MBSR exercises

Mindfulness-based stress reduction (MBSR)

Important

These instructions are a guide only. If any of the exercises are painful or uncomfortable, please stop doing them and talk about this with your doctor or the MBSR trainer.

When you're ready to practise, we suggest you do the following:

All the exercises follow a 3-stage process called hourglass meditation. We encourage you to take some time to understand this first.

Getting started

To begin, sit comfortably upright in a chair or lie down.

The recordings make some suggestions about your posture at the start of each exercise.

Avoid drinks that contain caffeine (such as coffee or energy drinks), alcohol and medicines that make you sleepy (such as sleeping tablets) before the exercises. They may make MBSR more difficult to do and make it less effective.

The MBSR exercises can be divided into 4 groups:

1. Body scanning

This is a mindfulness exercise, where you pay attention to the sensations in the different parts of your body. You can usually do the exercise lying down or sitting up. 

Taking a breathing space. So, noticing whatever you're experiencing in your body right now. Noticing any tension or discomfort that's here. But also noticing where you are and whatever sensations are here. Your feet on the ground if you're sitting. Perhaps whatever you're sitting on. Your clothes against your body and the air against your skin. And noticing, as well, whatever's here in your mind. Whatever thoughts are here. And as best you can just observing your thoughts. Noticing the landscape of the mind right now, and noticing as well whatever you're feeling emotionally. Not trying to change it right now but just noticing how you're feeling. And now, bringing your awareness to your breath. Just noticing the rise and fall of your belly, as you breathe in and out. Your breath, as you breathe out, bringing your awareness to your breathing. The rise and fall of your belly as you breathe. And if you find your mind wandering away from your breath, simply bringing it back again. Coming back to this breath in this moment. Now, allowing your awareness to expand encompassing your breath. Moving in your body, bringing your awareness to your mind and your thinking, whatever you're feeling emotionally right now. And as these few moments of taking some space to breathe come to an end, preparing to move on to the next part of your day.

2. Sitting meditations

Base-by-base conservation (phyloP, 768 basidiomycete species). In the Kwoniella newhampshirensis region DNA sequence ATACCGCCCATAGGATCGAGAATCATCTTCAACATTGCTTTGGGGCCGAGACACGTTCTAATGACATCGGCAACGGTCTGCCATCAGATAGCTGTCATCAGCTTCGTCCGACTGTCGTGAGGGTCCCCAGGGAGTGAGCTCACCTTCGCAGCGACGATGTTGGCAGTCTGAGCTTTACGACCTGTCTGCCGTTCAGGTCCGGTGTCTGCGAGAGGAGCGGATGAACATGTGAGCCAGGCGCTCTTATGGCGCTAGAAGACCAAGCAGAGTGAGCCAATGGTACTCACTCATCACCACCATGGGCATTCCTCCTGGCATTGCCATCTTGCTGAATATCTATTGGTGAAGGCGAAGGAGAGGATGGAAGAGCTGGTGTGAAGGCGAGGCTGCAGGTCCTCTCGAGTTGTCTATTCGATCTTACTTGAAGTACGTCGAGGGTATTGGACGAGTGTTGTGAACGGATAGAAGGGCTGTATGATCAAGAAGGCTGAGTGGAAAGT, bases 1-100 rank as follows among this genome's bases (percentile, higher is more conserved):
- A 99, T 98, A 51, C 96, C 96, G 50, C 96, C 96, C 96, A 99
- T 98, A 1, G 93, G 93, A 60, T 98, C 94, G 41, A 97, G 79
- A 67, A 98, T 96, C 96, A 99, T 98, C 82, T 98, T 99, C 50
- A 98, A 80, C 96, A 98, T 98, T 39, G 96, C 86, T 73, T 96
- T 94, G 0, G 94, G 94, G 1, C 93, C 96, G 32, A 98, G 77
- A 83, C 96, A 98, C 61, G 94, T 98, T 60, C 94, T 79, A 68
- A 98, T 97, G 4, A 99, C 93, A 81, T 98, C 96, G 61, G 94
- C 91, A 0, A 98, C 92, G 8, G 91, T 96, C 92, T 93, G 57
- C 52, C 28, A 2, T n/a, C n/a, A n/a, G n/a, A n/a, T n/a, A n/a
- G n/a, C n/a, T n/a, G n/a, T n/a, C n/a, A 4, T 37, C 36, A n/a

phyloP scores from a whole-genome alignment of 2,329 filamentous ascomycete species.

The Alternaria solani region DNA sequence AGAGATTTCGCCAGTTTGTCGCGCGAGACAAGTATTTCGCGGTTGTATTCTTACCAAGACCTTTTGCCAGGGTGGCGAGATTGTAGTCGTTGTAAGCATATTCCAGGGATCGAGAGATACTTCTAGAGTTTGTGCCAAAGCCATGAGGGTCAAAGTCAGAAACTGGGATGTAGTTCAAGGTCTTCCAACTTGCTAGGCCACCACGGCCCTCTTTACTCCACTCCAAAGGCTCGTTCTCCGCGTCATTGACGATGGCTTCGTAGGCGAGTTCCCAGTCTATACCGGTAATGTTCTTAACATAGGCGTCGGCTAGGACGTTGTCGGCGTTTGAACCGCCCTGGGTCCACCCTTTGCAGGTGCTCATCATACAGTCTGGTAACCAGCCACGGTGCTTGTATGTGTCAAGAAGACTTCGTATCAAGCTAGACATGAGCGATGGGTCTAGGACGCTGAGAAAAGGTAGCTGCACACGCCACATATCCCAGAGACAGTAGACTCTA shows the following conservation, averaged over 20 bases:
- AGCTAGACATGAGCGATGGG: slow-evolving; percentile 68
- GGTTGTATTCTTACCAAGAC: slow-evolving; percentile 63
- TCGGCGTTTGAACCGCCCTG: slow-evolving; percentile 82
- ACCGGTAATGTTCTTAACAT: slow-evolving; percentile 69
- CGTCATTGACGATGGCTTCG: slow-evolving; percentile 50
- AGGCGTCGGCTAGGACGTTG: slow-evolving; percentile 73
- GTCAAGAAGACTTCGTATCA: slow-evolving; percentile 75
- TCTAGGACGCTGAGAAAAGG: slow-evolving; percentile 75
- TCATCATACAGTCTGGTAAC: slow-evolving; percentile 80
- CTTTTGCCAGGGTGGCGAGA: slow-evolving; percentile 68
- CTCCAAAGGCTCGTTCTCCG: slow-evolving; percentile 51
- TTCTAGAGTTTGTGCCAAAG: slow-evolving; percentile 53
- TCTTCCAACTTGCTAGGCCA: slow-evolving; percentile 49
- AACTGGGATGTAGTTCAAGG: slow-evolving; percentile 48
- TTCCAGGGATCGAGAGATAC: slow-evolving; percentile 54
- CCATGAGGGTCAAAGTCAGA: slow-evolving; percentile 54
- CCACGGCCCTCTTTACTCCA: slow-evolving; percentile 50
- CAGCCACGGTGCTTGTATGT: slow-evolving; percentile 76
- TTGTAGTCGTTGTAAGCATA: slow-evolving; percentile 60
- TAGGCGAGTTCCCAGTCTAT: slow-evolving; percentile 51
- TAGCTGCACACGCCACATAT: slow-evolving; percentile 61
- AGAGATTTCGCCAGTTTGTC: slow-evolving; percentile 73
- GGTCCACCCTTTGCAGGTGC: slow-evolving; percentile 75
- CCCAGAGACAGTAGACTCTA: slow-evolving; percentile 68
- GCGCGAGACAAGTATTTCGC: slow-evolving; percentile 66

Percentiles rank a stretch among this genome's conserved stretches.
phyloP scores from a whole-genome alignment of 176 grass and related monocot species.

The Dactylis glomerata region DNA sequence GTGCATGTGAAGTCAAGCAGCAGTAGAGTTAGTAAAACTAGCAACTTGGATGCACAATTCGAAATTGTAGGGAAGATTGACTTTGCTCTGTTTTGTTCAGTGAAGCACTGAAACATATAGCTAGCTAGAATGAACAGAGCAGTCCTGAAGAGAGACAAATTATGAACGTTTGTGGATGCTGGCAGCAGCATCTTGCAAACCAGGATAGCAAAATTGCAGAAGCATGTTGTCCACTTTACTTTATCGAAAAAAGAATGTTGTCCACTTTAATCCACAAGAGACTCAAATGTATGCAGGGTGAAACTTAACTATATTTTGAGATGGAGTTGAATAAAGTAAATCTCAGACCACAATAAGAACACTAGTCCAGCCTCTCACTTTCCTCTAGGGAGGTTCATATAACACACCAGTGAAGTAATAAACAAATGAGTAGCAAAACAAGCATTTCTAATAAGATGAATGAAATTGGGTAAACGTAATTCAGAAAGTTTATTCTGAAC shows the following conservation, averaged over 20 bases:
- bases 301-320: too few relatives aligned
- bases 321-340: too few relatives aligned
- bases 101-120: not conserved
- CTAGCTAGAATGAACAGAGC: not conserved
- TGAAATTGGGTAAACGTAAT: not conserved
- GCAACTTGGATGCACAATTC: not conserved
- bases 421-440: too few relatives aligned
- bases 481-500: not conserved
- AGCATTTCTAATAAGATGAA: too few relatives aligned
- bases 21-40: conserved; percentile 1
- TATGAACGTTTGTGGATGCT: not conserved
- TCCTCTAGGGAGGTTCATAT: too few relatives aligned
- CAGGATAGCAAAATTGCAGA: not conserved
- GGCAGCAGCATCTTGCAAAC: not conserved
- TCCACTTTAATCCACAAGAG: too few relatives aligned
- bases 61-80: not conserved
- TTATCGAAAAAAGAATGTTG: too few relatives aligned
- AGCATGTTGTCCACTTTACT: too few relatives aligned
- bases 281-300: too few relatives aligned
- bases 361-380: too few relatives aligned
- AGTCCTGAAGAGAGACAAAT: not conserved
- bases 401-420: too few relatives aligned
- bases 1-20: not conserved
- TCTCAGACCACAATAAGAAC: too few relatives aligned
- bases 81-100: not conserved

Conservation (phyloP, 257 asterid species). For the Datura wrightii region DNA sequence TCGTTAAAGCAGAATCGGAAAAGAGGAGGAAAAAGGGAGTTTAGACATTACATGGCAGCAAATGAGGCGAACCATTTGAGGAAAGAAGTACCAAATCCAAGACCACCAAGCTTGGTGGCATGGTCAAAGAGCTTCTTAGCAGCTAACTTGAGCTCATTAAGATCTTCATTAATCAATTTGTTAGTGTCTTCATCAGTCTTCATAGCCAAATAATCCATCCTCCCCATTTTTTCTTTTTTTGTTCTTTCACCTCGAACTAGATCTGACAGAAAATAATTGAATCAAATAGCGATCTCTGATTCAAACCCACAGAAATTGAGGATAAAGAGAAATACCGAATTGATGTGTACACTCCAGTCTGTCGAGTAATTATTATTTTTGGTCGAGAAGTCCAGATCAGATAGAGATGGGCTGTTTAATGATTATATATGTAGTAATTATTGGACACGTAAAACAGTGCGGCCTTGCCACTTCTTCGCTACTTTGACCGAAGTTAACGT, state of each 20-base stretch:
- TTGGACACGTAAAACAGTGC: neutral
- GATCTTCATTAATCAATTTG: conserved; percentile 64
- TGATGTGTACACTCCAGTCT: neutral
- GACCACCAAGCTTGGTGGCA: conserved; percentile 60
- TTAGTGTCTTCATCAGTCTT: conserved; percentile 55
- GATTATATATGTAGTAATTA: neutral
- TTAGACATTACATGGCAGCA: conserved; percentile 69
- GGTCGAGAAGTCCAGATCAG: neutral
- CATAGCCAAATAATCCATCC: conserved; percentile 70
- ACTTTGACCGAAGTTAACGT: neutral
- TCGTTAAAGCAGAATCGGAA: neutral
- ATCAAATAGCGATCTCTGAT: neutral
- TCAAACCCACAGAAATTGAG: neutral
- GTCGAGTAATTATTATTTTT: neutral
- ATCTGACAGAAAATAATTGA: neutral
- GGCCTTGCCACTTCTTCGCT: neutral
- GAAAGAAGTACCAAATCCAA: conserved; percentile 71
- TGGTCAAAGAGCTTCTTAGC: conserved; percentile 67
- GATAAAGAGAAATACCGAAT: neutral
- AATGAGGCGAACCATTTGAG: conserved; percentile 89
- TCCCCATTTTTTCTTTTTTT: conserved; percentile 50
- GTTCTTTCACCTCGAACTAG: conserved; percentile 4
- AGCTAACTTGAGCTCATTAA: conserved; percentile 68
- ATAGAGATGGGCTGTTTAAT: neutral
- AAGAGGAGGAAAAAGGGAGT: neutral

The purpose of this exercise is to observe the mind wandering away from something that you focus on, such as your breathing. You can then gently bring your mind back to the breath. Repeat this exercise for as many times as you notice your attention wandering.

3. Mindful movements

This exercise is about accepting and observing the sensations in your body as it moves slowly and stretches. The exercise takes 35 minutes. To do it, you need to be able to balance on one leg and move on the floor.

We recommend that you try the exercises you feel comfortable doing and leave any you cannot do or feel uncomfortable doing.

4. Mindful tasks

This means noticing the physical sensations of a task, such as walking or eating. There is a mindful walking exercise in the recordings.

Hourglass meditation

All of the exercises follow a 3-stage process. 

  1. Being aware of sensations in your body created by your environment.
  2. Observe the natural movements in your stomach created by the breath.
  3. Notice what you experience within the whole body.

This 3-stage process is often called ‘hourglass’ meditation. You first expand your awareness outwards to the body, then draw your focus inwards, before expanding it out to your body again. 

For 1 to 3 minutes

Sit still on a chair or lie on a bed. Be aware of sensations from:

  • the floor
  • the chair or bed
  • clothes
  • air against your skin
  • any thoughts or worries

For 1 to 2 minutes

Notice the movements of your breath in your lower stomach. If your mind wanders away to other thoughts, keep bringing it gently back to the breathing in your tummy. Repeat whenever there are any distractions.

For 10 to 40 minutes

Turn your attention from the breathing towards the whole body. You can do this by scanning through the body from your feet to your head. Otherwise, be aware of the body as a whole and try to accept it the way it is at the moment. Avoid judging, analysing or interpreting the body’s sensations or how it feels.

Again, if your mind wanders off to other thoughts, gently bring it back to the sensations in your body. It is normal for the mind to wander and this is OK. Just gently focus again on the body when this happens.

Staying motivated

You may find it challenging to stay motivated to do the exercises after you have first tried them. This is natural. For example, you may struggle to find the time to do the exercises or feel too tired or bored.

Overcoming these issues is part of the therapy (acceptance and commitment-based therapy). We encourage you to continue with MBSR to overcome the obstacles in time.

Find more tips and support from the NHS

Resource number: 1234/VER1
Last reviewed: February 2022
Next review due: February 2025 

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Contact us

If you have any problems doing the exercises, please contact Dr Ernst.

Phone: 020 7188 2516 

Email: [email protected]

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Do you have any comments or concerns about your care?

Contact our Patient Advice and Liaison Service (PALS)

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